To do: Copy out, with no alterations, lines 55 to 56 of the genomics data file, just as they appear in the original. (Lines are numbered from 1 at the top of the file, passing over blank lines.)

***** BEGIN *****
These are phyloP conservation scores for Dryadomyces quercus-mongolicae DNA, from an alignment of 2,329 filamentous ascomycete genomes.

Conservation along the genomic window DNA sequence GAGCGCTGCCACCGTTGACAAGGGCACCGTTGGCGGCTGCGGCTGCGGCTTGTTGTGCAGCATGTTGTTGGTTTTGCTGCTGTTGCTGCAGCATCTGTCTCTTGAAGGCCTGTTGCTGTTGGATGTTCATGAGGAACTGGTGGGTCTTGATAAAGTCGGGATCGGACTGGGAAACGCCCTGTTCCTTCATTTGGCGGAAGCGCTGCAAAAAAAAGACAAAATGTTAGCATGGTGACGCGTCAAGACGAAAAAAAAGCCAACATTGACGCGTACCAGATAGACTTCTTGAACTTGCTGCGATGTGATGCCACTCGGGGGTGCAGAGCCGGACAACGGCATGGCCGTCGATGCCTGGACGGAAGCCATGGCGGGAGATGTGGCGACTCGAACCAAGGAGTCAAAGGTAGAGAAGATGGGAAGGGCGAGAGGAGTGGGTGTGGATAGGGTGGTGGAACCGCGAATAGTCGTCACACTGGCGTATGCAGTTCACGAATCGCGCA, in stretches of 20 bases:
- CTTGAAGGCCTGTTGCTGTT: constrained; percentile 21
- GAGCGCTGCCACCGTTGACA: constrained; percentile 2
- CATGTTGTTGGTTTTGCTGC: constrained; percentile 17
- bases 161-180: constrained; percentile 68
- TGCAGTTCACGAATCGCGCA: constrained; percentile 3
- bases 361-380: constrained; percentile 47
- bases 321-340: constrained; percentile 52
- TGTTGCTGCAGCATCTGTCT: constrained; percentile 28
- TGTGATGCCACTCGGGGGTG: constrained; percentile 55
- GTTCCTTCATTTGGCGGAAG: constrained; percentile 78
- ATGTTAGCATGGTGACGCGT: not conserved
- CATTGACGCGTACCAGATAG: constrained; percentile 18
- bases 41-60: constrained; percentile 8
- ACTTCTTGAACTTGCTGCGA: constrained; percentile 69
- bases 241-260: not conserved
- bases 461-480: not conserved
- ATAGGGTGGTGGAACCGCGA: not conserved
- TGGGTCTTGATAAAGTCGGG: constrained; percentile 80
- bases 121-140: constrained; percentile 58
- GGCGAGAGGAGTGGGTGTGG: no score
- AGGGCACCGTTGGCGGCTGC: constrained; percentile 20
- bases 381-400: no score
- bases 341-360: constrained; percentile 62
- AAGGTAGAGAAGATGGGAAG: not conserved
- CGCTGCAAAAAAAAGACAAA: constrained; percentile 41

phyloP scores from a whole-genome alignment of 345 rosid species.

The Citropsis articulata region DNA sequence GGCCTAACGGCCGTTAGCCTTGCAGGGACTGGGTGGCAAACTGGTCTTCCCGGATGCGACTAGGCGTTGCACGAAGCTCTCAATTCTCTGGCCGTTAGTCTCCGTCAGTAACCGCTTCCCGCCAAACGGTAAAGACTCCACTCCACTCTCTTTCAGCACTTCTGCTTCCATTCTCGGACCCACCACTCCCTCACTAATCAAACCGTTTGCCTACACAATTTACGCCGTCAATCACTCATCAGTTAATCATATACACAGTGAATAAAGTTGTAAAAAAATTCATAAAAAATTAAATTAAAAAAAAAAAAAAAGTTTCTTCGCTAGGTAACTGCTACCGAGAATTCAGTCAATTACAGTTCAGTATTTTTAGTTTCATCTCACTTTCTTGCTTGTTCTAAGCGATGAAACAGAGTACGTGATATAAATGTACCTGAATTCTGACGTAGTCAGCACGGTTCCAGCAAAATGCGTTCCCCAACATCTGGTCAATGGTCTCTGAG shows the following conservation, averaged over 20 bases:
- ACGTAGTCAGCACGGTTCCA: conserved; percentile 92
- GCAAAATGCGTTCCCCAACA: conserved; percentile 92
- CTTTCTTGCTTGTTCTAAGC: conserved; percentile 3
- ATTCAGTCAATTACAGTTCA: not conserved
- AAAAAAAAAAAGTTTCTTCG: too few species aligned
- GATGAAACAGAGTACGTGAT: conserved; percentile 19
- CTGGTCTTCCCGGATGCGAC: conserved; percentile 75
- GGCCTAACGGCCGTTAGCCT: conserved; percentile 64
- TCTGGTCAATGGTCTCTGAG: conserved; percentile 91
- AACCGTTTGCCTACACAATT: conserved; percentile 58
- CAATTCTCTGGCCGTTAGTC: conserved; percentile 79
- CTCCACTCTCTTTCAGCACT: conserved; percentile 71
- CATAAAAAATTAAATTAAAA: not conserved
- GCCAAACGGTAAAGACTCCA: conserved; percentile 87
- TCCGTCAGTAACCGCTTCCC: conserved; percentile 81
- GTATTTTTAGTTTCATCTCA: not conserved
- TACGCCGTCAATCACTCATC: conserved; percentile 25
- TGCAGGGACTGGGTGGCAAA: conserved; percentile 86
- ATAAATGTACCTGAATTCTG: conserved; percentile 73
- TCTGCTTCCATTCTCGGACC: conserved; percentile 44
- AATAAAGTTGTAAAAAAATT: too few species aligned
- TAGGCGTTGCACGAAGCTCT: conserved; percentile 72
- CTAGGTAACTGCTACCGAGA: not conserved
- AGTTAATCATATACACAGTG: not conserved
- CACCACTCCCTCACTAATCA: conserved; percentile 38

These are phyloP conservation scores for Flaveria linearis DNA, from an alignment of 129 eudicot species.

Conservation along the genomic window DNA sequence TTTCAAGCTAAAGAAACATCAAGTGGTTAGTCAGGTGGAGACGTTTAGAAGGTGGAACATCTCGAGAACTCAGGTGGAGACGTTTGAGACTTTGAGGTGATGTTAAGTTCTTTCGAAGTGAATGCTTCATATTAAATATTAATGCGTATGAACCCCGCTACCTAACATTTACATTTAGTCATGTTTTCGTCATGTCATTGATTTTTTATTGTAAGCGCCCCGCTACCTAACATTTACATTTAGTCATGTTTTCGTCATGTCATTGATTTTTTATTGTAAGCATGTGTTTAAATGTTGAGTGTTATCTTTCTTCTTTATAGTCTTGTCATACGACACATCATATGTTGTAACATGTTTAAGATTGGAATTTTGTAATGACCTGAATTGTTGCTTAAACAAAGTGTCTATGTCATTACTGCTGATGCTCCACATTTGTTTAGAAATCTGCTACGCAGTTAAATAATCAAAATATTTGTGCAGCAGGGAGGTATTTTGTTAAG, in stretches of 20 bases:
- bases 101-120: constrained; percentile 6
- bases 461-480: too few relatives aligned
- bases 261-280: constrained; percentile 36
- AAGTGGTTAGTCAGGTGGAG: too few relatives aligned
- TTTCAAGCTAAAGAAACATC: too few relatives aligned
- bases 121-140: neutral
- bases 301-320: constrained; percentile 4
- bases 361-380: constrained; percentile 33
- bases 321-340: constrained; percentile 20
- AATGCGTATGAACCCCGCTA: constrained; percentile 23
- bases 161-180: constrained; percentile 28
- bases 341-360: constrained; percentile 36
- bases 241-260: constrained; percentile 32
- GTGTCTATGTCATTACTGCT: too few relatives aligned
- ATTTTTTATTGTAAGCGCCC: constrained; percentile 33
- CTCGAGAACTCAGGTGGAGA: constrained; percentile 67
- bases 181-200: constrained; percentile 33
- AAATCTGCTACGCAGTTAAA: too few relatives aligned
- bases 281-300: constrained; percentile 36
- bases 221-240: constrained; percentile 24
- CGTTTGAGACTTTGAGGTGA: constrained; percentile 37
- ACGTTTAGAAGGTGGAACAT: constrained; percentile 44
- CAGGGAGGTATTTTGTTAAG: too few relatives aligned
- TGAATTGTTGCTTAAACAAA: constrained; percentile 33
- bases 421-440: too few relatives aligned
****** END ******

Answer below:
These are phyloP conservation scores for Flaveria linearis DNA, from an alignment of 129 eudicot species.

Conservation along the genomic window DNA sequence TTTCAAGCTAAAGAAACATCAAGTGGTTAGTCAGGTGGAGACGTTTAGAAGGTGGAACATCTCGAGAACTCAGGTGGAGACGTTTGAGACTTTGAGGTGATGTTAAGTTCTTTCGAAGTGAATGCTTCATATTAAATATTAATGCGTATGAACCCCGCTACCTAACATTTACATTTAGTCATGTTTTCGTCATGTCATTGATTTTTTATTGTAAGCGCCCCGCTACCTAACATTTACATTTAGTCATGTTTTCGTCATGTCATTGATTTTTTATTGTAAGCATGTGTTTAAATGTTGAGTGTTATCTTTCTTCTTTATAGTCTTGTCATACGACACATCATATGTTGTAACATGTTTAAGATTGGAATTTTGTAATGACCTGAATTGTTGCTTAAACAAAGTGTCTATGTCATTACTGCTGATGCTCCACATTTGTTTAGAAATCTGCTACGCAGTTAAATAATCAAAATATTTGTGCAGCAGGGAGGTATTTTGTTAAG, in stretches of 20 bases: